Carbon dating

Today’s Dilbert is the latest in a series about a new worker in the office, a dinosaur in more senses than one:

Ouch: two senses of the verb date, one used here in a back-formed verb.

The two senses, the first two (boldfaced here) of the three from this NOAD2 entry for the verb [with obj.]:

1 establish or ascertain the date of (an object or event): they date the paintings to 1460–70.

mark with a date: sign and date the document.

[no obj.] have its origin at a particular time; have existed since: the controversy dates back to 1986.

2 indicate or expose as being old-fashioned: disco — that word alone dates me.

[no obj.] seem old-fashioned: a movie that will date quickly.

3 go out with (someone in whom one is romantically or sexually interested): my sister’s pretty judgmental about the girls I date | [no obj.] they have been dating for more than a year.

As a further complication, date-1 in the cartoon is used in the two-part back-formed verb to carbon date ‘to use carbon dating to ascertain a date’. On carbon dating, from Wikipedia:

Radiocarbon dating [carbon dating for short] is a method of determining the age of an object by using the properties of radiocarbon, a radioactive isotope of carbon. The method was invented by Willard Libby in the late 1940s and soon became a standard tool for archaeologists. It depends on the fact that radiocarbon, often abbreviated as 14C, is constantly being created in the atmosphere by the interaction of cosmic rays with atmospheric nitrogen. The resulting radiocarbon combines with atmospheric oxygen to form radioactive carbon dioxide. This is then incorporated into plants by photosynthesis, and animals acquire 14C by eating the plants. When the animal or plant dies, it stops exchanging carbon with its environment, and from that point the amount of 14C it contains begins to reduce as the 14C undergoes radioactive decay. Measuring the amount of 14C in a sample from a dead plant or animal such as piece of old wood or a fragment of bone provides information that can be used to calculate when the animal or plant died.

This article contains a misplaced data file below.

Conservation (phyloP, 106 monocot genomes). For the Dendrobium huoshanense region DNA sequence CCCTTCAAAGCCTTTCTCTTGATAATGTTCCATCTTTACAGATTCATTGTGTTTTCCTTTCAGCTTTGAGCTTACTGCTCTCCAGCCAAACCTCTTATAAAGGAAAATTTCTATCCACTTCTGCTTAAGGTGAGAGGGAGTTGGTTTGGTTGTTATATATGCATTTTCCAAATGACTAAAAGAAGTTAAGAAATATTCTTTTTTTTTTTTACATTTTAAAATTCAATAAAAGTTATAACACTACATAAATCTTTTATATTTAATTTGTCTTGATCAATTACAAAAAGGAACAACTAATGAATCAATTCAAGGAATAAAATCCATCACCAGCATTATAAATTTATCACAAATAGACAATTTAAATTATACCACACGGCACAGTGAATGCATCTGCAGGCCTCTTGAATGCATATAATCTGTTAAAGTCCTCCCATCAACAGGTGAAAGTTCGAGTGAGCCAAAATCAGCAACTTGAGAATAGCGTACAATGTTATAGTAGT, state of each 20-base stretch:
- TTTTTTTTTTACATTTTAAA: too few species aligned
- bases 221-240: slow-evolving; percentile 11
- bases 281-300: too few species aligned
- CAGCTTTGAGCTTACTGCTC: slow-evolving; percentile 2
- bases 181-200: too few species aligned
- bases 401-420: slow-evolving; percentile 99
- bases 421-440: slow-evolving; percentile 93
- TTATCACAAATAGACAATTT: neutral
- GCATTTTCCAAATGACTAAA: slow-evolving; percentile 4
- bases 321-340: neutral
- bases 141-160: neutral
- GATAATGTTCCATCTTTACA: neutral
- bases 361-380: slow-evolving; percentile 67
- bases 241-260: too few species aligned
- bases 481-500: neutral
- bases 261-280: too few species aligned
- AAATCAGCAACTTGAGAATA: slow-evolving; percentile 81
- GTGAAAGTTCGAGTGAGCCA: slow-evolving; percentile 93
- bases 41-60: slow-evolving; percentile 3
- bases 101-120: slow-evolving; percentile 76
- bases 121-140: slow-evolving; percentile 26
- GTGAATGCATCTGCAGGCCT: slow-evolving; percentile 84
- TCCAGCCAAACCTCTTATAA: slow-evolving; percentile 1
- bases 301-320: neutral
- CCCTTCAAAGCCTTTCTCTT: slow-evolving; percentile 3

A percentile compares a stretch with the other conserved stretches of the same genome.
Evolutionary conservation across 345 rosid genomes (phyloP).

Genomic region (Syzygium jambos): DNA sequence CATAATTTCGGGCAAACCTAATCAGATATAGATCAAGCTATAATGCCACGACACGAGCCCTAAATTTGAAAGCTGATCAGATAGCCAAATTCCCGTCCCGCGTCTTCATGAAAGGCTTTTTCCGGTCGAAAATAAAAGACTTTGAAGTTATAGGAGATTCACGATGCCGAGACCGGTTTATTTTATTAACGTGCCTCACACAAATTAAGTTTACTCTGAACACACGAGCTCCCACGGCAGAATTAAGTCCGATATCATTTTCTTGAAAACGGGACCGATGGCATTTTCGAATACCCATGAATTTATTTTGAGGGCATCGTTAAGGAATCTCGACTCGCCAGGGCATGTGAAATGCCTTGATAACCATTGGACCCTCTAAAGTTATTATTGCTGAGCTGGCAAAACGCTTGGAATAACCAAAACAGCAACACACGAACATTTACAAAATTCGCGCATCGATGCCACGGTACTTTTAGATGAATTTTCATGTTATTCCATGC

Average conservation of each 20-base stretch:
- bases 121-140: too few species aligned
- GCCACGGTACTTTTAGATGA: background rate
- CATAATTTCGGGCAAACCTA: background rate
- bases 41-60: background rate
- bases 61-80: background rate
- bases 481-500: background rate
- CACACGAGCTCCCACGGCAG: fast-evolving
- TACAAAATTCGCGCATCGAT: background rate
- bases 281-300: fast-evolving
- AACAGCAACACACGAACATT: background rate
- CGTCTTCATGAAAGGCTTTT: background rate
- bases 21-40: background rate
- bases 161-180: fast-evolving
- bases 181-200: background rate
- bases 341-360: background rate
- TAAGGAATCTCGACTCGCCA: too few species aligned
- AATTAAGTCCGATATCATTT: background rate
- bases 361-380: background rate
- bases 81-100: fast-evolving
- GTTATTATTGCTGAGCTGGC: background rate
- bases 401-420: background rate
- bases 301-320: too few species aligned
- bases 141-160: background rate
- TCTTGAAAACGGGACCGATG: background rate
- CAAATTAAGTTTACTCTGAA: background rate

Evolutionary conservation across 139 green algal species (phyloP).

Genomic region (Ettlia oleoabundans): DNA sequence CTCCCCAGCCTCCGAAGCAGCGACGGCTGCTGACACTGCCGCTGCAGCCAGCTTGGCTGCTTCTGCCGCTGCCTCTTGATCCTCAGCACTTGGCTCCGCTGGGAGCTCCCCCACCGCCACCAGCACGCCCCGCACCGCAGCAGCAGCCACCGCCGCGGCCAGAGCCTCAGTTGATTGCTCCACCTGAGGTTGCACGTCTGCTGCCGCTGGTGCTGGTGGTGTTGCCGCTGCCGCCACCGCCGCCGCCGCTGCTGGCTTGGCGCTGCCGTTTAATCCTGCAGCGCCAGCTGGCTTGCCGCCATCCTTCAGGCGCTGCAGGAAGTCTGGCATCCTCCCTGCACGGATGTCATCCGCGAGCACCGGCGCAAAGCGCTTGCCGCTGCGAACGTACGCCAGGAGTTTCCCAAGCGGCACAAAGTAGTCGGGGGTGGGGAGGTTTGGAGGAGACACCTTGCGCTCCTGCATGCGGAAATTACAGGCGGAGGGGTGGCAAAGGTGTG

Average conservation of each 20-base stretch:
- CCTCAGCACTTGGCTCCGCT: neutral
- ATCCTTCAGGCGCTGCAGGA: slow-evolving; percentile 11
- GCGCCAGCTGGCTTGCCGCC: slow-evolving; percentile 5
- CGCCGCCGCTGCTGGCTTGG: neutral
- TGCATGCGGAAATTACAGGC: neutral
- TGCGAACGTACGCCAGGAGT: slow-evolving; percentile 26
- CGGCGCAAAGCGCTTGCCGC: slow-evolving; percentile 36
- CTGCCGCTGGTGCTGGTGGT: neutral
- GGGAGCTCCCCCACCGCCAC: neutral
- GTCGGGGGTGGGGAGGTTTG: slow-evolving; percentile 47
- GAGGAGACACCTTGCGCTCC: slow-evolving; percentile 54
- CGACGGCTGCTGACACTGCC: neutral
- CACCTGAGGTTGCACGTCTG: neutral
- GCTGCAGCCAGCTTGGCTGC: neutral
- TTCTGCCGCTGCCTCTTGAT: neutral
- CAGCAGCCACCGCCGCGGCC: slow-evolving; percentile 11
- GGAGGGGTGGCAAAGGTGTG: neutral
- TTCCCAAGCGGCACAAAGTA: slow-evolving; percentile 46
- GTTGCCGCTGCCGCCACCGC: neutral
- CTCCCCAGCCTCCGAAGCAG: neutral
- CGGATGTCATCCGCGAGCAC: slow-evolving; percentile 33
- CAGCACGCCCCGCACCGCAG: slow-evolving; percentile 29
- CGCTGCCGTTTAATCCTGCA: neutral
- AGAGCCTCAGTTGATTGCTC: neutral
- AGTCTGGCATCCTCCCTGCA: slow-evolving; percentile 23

And on the Anthropocene (again from Wikipedia):

The Anthropocene is an informal geologic chronological term for the proposed epoch that began when human activities had a significant global impact on the Earth’s ecosystems. The term, which appears to have been used by Russian scientists at least as early as the 1960s to refer to the Quaternary – the most recent geological Period, was coined with a different sense in the 1980s by ecologist Eugene F. Stoermer and has been widely popularized by the Nobel Prize-winning atmospheric chemist, Paul Crutzen, who regards the influence of human behavior on the Earth’s atmosphere in recent centuries as so significant as to constitute a new geological epoch for its lithosphere.

Previously on this blog: a Scenes From a Multiverse cartoon with another pun involving carbon dating, this time with date in sense 3 (‘go out with’) as well as sense 1.

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